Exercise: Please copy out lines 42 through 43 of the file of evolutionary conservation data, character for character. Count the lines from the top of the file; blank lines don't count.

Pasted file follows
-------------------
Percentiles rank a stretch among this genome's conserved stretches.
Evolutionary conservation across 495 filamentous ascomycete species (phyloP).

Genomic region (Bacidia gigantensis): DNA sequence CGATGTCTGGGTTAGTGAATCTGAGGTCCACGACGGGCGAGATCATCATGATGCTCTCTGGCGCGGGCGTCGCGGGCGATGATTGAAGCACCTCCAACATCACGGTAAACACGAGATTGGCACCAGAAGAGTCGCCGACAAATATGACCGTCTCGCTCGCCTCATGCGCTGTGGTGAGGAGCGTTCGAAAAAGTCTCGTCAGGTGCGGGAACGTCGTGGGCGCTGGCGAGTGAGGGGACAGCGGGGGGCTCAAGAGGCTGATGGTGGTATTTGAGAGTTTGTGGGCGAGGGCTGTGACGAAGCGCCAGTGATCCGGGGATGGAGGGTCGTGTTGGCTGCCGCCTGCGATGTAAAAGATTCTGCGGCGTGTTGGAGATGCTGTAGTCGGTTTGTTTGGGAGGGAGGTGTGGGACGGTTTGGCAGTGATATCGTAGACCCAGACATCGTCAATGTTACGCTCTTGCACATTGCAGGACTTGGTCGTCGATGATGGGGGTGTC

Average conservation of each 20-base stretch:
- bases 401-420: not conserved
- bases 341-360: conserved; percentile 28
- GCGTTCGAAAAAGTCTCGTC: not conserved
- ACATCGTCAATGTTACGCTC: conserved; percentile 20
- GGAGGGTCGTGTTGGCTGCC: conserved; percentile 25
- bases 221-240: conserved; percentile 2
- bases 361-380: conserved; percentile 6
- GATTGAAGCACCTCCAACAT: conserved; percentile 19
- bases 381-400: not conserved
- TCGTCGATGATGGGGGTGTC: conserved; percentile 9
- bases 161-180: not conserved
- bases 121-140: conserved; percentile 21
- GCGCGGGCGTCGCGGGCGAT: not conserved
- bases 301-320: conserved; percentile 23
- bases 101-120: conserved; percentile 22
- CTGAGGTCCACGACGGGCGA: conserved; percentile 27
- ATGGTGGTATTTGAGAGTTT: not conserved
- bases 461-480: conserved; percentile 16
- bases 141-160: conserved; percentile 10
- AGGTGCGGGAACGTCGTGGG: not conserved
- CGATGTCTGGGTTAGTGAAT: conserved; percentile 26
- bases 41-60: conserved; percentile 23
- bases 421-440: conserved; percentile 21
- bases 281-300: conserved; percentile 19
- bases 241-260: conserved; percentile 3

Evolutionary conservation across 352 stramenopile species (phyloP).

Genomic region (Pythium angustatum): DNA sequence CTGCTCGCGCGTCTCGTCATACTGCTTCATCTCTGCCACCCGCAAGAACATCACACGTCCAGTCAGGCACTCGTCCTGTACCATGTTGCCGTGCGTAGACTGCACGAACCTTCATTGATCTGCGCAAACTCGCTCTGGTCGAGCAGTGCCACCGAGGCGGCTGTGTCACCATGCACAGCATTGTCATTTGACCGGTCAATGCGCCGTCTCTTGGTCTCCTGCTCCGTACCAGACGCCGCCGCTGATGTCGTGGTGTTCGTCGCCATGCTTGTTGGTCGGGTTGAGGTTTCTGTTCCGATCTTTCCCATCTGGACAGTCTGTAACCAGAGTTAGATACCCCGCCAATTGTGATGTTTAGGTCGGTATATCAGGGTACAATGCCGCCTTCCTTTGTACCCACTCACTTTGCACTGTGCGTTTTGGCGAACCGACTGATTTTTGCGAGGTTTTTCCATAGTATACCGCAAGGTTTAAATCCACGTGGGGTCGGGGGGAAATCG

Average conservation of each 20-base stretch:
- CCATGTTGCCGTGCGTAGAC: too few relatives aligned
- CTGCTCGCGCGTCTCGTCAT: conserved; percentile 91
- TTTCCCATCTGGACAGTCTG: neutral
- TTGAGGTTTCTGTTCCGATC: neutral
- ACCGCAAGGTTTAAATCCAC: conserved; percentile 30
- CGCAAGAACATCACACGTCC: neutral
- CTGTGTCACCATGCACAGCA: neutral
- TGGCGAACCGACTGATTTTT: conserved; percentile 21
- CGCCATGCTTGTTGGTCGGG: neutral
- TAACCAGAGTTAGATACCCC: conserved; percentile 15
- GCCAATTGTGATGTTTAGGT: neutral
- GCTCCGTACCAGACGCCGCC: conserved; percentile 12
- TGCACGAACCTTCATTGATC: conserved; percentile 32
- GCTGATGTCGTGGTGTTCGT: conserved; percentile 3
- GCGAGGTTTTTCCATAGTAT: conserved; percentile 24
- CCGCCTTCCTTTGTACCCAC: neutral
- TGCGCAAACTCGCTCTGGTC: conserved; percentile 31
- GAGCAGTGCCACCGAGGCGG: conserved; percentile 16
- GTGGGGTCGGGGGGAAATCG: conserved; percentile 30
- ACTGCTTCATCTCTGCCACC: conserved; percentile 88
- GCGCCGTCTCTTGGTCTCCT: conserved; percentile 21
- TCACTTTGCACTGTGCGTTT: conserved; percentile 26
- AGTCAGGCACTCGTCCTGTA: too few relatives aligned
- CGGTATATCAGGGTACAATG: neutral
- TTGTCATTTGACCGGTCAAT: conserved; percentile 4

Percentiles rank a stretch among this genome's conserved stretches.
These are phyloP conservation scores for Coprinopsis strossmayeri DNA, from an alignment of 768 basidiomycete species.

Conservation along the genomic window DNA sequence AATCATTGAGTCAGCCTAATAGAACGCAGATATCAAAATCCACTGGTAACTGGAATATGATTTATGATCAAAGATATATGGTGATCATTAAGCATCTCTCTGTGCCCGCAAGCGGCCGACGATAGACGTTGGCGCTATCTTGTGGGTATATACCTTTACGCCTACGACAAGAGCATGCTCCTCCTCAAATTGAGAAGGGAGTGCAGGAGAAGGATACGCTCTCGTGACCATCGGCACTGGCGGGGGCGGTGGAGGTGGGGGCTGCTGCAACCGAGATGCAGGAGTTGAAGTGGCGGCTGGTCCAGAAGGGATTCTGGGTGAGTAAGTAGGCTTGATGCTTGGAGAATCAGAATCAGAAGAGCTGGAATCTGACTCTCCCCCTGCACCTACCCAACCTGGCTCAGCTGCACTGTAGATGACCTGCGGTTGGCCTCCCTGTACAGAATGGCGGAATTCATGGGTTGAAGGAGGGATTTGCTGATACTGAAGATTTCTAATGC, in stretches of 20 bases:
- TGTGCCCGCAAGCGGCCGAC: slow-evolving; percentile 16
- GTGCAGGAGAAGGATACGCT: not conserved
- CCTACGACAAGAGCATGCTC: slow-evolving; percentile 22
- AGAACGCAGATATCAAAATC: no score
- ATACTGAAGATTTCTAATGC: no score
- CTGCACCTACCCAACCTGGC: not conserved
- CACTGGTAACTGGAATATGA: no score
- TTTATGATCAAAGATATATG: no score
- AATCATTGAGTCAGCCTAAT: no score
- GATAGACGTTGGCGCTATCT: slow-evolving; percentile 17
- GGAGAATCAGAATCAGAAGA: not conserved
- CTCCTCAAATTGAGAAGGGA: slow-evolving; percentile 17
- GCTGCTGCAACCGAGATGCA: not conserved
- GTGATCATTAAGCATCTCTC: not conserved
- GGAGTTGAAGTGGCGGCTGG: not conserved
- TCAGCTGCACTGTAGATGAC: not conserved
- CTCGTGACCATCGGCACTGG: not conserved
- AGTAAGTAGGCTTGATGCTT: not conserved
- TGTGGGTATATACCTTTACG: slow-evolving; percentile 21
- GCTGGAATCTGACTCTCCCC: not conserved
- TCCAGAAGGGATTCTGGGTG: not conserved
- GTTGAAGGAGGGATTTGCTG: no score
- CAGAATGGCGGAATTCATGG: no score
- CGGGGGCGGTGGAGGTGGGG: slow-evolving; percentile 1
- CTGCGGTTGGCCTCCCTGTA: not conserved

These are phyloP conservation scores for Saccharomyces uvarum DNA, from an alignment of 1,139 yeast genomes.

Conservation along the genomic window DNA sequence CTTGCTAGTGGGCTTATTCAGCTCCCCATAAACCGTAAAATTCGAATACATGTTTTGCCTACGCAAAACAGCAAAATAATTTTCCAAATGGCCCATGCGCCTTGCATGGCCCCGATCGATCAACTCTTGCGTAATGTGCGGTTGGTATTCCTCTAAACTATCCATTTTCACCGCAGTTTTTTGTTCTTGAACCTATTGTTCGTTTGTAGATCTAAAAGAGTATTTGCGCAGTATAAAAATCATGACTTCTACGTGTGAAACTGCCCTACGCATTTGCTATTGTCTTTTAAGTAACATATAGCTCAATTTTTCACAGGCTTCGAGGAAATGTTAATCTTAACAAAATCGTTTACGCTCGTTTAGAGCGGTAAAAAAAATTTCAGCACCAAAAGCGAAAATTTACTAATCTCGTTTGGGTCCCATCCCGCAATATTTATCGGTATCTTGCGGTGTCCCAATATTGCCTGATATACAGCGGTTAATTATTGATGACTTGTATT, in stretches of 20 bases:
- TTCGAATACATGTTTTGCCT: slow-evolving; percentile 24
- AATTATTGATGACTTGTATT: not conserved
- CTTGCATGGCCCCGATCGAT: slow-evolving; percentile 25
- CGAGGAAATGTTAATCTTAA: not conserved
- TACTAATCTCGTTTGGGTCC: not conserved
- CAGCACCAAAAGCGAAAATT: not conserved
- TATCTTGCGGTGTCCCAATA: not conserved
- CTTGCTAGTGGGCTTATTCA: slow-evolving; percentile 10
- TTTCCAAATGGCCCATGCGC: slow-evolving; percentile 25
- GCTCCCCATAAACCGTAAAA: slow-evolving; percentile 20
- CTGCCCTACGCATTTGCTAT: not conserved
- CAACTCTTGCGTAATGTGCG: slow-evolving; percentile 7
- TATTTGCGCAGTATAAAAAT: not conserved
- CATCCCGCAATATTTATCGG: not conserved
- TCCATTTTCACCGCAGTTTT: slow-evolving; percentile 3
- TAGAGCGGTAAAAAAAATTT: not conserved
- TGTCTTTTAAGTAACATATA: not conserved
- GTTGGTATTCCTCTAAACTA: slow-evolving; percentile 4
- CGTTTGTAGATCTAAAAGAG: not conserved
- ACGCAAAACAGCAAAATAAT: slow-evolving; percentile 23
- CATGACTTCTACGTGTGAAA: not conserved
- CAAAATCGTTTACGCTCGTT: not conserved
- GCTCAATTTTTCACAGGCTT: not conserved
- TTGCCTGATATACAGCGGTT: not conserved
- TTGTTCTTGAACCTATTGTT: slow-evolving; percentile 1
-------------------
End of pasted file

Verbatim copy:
- TAACCAGAGTTAGATACCCC: conserved; percentile 15
- GCCAATTGTGATGTTTAGGT: neutral